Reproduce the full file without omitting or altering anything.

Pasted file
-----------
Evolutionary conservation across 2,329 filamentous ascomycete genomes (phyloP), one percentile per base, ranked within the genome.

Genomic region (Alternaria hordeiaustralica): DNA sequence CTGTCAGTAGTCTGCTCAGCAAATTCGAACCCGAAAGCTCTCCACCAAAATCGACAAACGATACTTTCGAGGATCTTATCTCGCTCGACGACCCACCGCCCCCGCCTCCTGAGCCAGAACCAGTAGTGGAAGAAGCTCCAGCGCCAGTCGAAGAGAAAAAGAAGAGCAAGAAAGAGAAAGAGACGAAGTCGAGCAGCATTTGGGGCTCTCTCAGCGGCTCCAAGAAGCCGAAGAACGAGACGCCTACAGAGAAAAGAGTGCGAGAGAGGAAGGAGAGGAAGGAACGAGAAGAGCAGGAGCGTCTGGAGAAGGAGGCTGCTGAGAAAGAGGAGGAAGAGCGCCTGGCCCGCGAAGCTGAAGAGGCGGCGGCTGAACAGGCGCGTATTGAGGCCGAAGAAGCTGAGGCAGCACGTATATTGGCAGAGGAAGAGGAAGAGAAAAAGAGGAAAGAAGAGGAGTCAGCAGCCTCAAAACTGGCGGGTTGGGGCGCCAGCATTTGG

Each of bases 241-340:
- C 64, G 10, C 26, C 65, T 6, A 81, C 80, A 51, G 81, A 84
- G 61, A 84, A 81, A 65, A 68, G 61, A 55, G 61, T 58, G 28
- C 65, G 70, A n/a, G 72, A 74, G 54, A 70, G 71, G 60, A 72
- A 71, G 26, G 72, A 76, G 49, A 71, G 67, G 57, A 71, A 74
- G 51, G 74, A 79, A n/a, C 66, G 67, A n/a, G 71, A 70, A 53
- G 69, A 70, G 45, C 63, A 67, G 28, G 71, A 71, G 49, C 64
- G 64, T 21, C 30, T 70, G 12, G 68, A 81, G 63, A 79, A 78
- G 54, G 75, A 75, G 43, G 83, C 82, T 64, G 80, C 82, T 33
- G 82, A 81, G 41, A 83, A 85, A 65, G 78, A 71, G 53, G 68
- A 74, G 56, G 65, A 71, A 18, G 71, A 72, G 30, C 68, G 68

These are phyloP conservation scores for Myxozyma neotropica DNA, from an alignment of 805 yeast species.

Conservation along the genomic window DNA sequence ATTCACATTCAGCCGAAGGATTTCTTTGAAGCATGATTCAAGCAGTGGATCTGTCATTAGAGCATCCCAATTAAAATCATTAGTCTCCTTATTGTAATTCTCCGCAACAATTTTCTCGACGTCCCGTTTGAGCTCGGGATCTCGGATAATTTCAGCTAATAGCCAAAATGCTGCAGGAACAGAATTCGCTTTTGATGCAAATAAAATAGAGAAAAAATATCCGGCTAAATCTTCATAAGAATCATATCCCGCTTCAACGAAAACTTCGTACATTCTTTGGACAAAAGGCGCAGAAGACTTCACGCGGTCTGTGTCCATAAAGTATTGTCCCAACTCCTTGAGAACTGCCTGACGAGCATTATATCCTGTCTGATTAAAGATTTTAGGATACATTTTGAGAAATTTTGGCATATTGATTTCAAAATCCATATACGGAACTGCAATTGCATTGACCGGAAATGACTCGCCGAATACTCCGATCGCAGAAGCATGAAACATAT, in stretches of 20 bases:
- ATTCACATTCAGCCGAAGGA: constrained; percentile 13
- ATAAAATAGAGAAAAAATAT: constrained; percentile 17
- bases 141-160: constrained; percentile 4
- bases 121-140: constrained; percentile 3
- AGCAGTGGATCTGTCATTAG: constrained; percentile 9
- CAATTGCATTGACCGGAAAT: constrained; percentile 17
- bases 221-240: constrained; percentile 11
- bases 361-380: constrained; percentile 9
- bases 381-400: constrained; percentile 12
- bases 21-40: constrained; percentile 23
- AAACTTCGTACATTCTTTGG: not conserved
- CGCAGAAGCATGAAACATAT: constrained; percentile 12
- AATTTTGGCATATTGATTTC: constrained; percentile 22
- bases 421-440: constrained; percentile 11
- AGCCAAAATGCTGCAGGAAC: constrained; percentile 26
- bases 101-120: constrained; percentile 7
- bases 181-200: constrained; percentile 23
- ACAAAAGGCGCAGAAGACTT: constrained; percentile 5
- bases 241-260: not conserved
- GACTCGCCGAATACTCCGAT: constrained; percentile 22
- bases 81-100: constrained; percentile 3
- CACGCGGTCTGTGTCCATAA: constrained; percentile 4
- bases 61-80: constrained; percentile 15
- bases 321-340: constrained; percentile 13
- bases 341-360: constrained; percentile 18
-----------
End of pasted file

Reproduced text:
Evolutionary conservation across 2,329 filamentous ascomycete genomes (phyloP), one percentile per base, ranked within the genome.

Genomic region (Alternaria hordeiaustralica): DNA sequence CTGTCAGTAGTCTGCTCAGCAAATTCGAACCCGAAAGCTCTCCACCAAAATCGACAAACGATACTTTCGAGGATCTTATCTCGCTCGACGACCCACCGCCCCCGCCTCCTGAGCCAGAACCAGTAGTGGAAGAAGCTCCAGCGCCAGTCGAAGAGAAAAAGAAGAGCAAGAAAGAGAAAGAGACGAAGTCGAGCAGCATTTGGGGCTCTCTCAGCGGCTCCAAGAAGCCGAAGAACGAGACGCCTACAGAGAAAAGAGTGCGAGAGAGGAAGGAGAGGAAGGAACGAGAAGAGCAGGAGCGTCTGGAGAAGGAGGCTGCTGAGAAAGAGGAGGAAGAGCGCCTGGCCCGCGAAGCTGAAGAGGCGGCGGCTGAACAGGCGCGTATTGAGGCCGAAGAAGCTGAGGCAGCACGTATATTGGCAGAGGAAGAGGAAGAGAAAAAGAGGAAAGAAGAGGAGTCAGCAGCCTCAAAACTGGCGGGTTGGGGCGCCAGCATTTGG

Each of bases 241-340:
- C 64, G 10, C 26, C 65, T 6, A 81, C 80, A 51, G 81, A 84
- G 61, A 84, A 81, A 65, A 68, G 61, A 55, G 61, T 58, G 28
- C 65, G 70, A n/a, G 72, A 74, G 54, A 70, G 71, G 60, A 72
- A 71, G 26, G 72, A 76, G 49, A 71, G 67, G 57, A 71, A 74
- G 51, G 74, A 79, A n/a, C 66, G 67, A n/a, G 71, A 70, A 53
- G 69, A 70, G 45, C 63, A 67, G 28, G 71, A 71, G 49, C 64
- G 64, T 21, C 30, T 70, G 12, G 68, A 81, G 63, A 79, A 78
- G 54, G 75, A 75, G 43, G 83, C 82, T 64, G 80, C 82, T 33
- G 82, A 81, G 41, A 83, A 85, A 65, G 78, A 71, G 53, G 68
- A 74, G 56, G 65, A 71, A 18, G 71, A 72, G 30, C 68, G 68

These are phyloP conservation scores for Myxozyma neotropica DNA, from an alignment of 805 yeast species.

Conservation along the genomic window DNA sequence ATTCACATTCAGCCGAAGGATTTCTTTGAAGCATGATTCAAGCAGTGGATCTGTCATTAGAGCATCCCAATTAAAATCATTAGTCTCCTTATTGTAATTCTCCGCAACAATTTTCTCGACGTCCCGTTTGAGCTCGGGATCTCGGATAATTTCAGCTAATAGCCAAAATGCTGCAGGAACAGAATTCGCTTTTGATGCAAATAAAATAGAGAAAAAATATCCGGCTAAATCTTCATAAGAATCATATCCCGCTTCAACGAAAACTTCGTACATTCTTTGGACAAAAGGCGCAGAAGACTTCACGCGGTCTGTGTCCATAAAGTATTGTCCCAACTCCTTGAGAACTGCCTGACGAGCATTATATCCTGTCTGATTAAAGATTTTAGGATACATTTTGAGAAATTTTGGCATATTGATTTCAAAATCCATATACGGAACTGCAATTGCATTGACCGGAAATGACTCGCCGAATACTCCGATCGCAGAAGCATGAAACATAT, in stretches of 20 bases:
- ATTCACATTCAGCCGAAGGA: constrained; percentile 13
- ATAAAATAGAGAAAAAATAT: constrained; percentile 17
- bases 141-160: constrained; percentile 4
- bases 121-140: constrained; percentile 3
- AGCAGTGGATCTGTCATTAG: constrained; percentile 9
- CAATTGCATTGACCGGAAAT: constrained; percentile 17
- bases 221-240: constrained; percentile 11
- bases 361-380: constrained; percentile 9
- bases 381-400: constrained; percentile 12
- bases 21-40: constrained; percentile 23
- AAACTTCGTACATTCTTTGG: not conserved
- CGCAGAAGCATGAAACATAT: constrained; percentile 12
- AATTTTGGCATATTGATTTC: constrained; percentile 22
- bases 421-440: constrained; percentile 11
- AGCCAAAATGCTGCAGGAAC: constrained; percentile 26
- bases 101-120: constrained; percentile 7
- bases 181-200: constrained; percentile 23
- ACAAAAGGCGCAGAAGACTT: constrained; percentile 5
- bases 241-260: not conserved
- GACTCGCCGAATACTCCGAT: constrained; percentile 22
- bases 81-100: constrained; percentile 3
- CACGCGGTCTGTGTCCATAA: constrained; percentile 4
- bases 61-80: constrained; percentile 15
- bases 321-340: constrained; percentile 13
- bases 341-360: constrained; percentile 18